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Become a better ally

July 14th is International Non-Binary Day. It is celebrated around the world to raise awareness of issues faced by non-binary members of the LGBTQ+ community.

So, what does non-binary mean?

Most people are either male or female. But some people don’t neatly fit into the categories of “man” or “woman,” or “male” or “female.” For example, some people have a gender that blends elements of being a man or a woman, or a gender that is different than either male or female. Some people don’t identify with any gender. Some people’s gender changes over time. Many non-binary people tend to prefer using the pronouns they/them, although this is not exclusive and some prefer to use she, he, they, them interchangeably.

During a time when young people’s identities are targeted throughout the world, it’s important for LGBTQ+ young people to feel supported and understand that their identities are valid.

One way to do this is to actively become an ally. This isn’t hard. If you agree in equality and fair treatment in society for those who identify as LGBTQ+, then you are an ally already.  Although your passive support is crucial and welcome, there is more you can do. Here are some tips to help make the world and fairer and more inclusive place.

tips to become a better ally

Be open to learn, listen and educate yourself

LGBTQ+ has a long history, and you should approach it with the right attitude. Be open to learn, listen and educate yourself, so that you can become a better ally. Explore the history of the LGBTQ+ movement and empower yourself in understanding the prejudices people who identify as LGBTQ+ face. Although it’s important to honour the effort and sacrifices of those that have come before, it’s just as important to appreciate how far we have come in the struggle for equality whilst understanding just how far is left to go.

tips to become a better ally

Don’t assume

We should not assume a person’s gender or the pronouns they wish to be known by. If you are unsure, asking whether someone should be referred to as “he,” “she,” “they,” or another pronoun is a good step. It may feel awkward at first, but it is one of the simplest and most important ways to show respect for someone’s identity. It will also help them feel more comfortable around you.

Be a better ally by not assuming.

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Confront your own prejudices and biases

Unfortunately prejudice still exists in the world and we all live our lives surrounded with bias, assumptions, and stereotypes. Some of these are our own unconscious biases that we didn’t know we had, and others are biases that we hear and see from other people. You will find that being an LGBTQ+ ally means putting yourself in a situation where you will often have to challenge these. It could be that you realise a joke you made in the past wasn’t acceptable or that you’ve made an incorrect assumption that you’ve made about someone. It could mean calling out poor behaviour of others and providing support to someone in need.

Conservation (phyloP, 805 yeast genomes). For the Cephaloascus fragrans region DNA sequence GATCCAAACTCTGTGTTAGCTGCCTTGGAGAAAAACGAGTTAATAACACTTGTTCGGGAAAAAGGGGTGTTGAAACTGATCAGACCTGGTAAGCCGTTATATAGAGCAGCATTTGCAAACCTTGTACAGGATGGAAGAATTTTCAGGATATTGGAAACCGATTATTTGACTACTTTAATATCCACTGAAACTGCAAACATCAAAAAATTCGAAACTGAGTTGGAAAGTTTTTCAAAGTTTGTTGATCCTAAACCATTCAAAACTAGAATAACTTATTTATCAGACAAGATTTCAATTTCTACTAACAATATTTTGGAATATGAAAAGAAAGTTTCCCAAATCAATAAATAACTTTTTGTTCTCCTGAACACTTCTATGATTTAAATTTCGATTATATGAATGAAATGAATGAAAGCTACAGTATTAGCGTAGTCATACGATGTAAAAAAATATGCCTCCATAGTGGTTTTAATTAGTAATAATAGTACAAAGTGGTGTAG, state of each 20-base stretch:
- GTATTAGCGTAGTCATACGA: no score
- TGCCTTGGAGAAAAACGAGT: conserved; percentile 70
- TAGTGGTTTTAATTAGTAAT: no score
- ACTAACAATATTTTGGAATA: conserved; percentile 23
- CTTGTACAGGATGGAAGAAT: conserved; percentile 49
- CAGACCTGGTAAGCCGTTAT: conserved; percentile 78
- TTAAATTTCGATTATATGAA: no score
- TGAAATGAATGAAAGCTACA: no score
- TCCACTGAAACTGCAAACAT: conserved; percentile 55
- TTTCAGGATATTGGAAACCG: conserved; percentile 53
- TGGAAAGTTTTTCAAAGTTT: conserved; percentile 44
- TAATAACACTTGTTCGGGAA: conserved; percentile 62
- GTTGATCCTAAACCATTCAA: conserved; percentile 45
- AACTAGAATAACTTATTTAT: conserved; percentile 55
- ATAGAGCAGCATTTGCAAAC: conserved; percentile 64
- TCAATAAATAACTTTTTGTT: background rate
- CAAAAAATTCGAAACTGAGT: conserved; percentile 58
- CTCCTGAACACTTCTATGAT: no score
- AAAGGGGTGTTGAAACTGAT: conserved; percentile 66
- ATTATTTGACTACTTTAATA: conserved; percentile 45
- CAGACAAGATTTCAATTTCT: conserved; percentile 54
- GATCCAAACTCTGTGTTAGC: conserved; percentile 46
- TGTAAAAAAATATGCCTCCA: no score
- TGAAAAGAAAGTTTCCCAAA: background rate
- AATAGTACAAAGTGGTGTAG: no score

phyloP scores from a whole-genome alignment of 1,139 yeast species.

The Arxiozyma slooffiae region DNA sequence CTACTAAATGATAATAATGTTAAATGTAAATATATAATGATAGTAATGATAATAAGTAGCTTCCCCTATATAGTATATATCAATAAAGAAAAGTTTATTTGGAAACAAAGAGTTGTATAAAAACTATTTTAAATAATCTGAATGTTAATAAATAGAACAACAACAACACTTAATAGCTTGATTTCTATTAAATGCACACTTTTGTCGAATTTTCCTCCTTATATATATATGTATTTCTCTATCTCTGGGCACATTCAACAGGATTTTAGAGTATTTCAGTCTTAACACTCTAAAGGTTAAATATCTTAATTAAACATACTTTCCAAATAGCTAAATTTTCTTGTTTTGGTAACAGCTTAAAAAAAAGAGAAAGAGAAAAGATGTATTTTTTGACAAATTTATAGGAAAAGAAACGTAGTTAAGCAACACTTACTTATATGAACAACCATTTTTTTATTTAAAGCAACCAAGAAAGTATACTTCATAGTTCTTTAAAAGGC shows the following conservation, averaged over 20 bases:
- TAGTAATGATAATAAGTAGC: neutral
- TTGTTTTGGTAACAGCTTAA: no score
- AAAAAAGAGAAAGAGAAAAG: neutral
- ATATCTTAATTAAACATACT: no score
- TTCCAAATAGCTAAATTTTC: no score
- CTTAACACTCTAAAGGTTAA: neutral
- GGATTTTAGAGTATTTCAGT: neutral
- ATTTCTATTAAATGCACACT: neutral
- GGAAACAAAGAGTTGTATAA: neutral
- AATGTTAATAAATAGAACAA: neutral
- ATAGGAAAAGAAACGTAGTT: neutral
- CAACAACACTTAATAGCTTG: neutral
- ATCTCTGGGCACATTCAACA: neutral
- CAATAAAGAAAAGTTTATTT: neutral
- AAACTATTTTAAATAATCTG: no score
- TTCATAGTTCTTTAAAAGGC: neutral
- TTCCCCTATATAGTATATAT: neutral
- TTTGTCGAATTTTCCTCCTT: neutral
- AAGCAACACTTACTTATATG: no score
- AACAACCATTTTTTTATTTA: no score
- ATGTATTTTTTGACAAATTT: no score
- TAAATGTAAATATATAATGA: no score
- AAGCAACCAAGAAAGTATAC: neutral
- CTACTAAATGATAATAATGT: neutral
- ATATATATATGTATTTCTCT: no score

If you’re open to addressing unacceptable behaviour caused by prejudice and bias, then you can be a better ally.


Language matters

Using the correct terminology and making an effort to understand the correct language to use can make all the difference in supporting the LGBTQ+ community. It could begin with something as easy as reading a glossary of terms. Or even just understanding what the abbreviation LGBTQIA means. It might seem like a small step, but it’s crucial in ensuring that you’re educated enough to be respectful to everyone around you. You will also feel more confident when discussing LGBTQ+ issues, and most importantly, being an ally. Check out this site for some inspiration.

Find out how Host recently celebrated pride month here.

Getting serious about the environment we live in.

To become more ‘environmentally friendly’, Host is launching the #HostEnvironmentalPledge campaign to encourage responsible behaviour and drive sustainability across our sites throughout the UK and Ireland.

It’s a simple campaign! For every percent we reduce our overall utilities (electric, water and gas) consumption by we donate to one of our nominated charities.

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